A New Earth

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I have just finished reading this book. Eckhart Tolle’s latest publication, A New Earth. He is well-known for his previous book, The Power of Now.

This is a thought-provoking book. He talks about the power of the ego and how it is responsible for the suffering we see in the world today. The trouble with being so caught up in the ego is that we forget that the life we live on the earth is only half of who we are. We are so taken up with Form and Doing that we forget about Spirit and Being.

Think of the things that make us miserable – comparing what we have to what others have, complaining when things don’t go just right, having to be right all the time (and making others wrong), creating drama where there could be peace, needing to feel superior to others. All Ego.

He helps you to see what your ego is doing, and when you can see that, when you can see even a little tiny part of what he’s talking about, you can start to become more aware, and even laugh at yourself when you catch yourself stuck in your ego again.

This moment is really all there is. So many of us are stuck in the past, rehashing situations (oh boy, I was doing that again last night instead of just relaxing into sleep!) and getting all stressed about it. Or living in the future, saying that we’ll be happy “when…”. So much of our life is passing us by as our heads are stuck in the “past” or the “future” instead of enjoying the present moment.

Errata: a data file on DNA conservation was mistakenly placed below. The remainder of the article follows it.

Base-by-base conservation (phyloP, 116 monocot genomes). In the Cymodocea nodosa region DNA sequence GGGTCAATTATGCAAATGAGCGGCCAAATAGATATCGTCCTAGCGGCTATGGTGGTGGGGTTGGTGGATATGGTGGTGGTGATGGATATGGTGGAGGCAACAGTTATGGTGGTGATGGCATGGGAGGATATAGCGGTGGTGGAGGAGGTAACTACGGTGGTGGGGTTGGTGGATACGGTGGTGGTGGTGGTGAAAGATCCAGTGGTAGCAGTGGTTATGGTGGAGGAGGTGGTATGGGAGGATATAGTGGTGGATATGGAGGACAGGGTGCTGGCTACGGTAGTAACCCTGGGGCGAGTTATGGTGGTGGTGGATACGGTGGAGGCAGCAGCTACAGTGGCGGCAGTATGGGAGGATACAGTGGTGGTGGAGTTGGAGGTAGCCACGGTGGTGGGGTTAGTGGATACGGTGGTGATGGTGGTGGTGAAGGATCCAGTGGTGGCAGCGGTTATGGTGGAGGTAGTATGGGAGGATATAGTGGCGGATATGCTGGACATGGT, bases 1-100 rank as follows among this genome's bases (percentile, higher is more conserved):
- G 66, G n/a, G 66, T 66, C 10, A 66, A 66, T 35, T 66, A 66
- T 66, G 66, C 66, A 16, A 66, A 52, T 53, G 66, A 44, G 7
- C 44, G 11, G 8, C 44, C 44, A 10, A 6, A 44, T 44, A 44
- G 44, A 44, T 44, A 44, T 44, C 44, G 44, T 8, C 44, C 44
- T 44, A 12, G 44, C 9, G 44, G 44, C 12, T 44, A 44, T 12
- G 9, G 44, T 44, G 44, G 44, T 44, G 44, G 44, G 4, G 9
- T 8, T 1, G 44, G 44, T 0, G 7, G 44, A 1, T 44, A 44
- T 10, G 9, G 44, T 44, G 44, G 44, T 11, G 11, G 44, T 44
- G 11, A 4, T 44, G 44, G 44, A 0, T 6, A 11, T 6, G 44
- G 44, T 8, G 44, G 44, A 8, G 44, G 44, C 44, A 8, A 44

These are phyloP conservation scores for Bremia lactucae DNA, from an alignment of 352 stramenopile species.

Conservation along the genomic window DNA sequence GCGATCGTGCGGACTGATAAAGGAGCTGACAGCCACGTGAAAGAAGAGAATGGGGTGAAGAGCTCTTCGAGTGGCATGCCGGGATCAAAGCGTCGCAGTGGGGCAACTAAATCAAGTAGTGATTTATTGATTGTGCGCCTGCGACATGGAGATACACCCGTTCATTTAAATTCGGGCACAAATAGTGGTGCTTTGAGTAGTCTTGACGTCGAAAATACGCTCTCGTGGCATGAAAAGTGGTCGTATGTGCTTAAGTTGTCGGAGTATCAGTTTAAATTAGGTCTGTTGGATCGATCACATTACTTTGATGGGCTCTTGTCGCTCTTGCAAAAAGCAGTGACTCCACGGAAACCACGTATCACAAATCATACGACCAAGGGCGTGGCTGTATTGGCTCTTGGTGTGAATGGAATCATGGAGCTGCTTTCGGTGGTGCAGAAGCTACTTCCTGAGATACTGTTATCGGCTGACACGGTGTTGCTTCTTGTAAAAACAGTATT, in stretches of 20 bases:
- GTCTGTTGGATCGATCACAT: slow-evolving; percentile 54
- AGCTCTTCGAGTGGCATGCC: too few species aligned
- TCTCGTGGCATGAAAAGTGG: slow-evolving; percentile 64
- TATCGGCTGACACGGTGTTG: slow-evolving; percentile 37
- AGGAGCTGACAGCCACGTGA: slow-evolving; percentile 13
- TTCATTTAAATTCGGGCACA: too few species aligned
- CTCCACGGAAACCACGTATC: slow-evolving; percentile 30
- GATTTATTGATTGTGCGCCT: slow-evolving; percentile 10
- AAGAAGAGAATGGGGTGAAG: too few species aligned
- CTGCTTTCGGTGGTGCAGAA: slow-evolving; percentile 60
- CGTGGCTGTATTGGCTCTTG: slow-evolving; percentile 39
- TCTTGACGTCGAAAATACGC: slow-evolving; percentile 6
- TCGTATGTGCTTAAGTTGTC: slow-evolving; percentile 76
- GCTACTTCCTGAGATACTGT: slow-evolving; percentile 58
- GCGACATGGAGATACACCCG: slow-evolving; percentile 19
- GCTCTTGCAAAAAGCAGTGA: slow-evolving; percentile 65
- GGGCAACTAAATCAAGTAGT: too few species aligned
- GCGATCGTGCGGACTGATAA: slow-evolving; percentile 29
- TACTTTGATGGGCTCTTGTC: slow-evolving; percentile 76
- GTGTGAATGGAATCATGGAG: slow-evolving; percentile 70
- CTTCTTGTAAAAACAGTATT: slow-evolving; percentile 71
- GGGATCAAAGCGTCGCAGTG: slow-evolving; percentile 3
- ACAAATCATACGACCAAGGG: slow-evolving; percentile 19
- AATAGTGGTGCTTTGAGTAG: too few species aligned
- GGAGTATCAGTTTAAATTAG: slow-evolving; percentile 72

My impression is that we should be more child-like. A child observes with wonder but doesn’t judge. A toddler points with a fat little finger at a dog, just looking and absorbing the image. A child plays with a toy, not worrying about something that happened yesterday or what will happen in five minutes time. So much of MY time is spent telling my kids to pick up after themselves, or brush their teeth, or whatever, that I sometimes forget to just spend time being around them without nagging at them – this is not conducive to a peaceful atmosphere or open communication.

Tolle says we need to find our inner space. Just watching our breath can help us do that. Noticing the gaps between the breaths. Stopping our “monkey mind” from running away with thoughts all the time.

And finally his three “modalities” for living a purposeful life – acceptance, enjoyment and enthusiasm. Think of something you’d rather not do. Maybe washing the dinner dishes. Maybe enjoying the job is a stretch, but if you can do it with acceptance then it will be more pleasant than banging and stomping about the kitchen, muttering to yourself about the unhelpfulness of your family and how you’re taken for granted, etc etc! Without at least one of these modalities, you are creating suffering. Stuck in a traffic jam? Yes, I could enjoy that – if the traffic was stopped, I could pick up the knitting that I always have with me and knit a bit, and the waiting would immediately be enjoyable. Better than sitting there fuming with anger and worrying about how I’ll be late for something.

I recommend this book.

One response »

  1. Yay! I am so excited that you loved the book too. Although I have to warn you that I may not be able to shut up about it next time we talk ;-).

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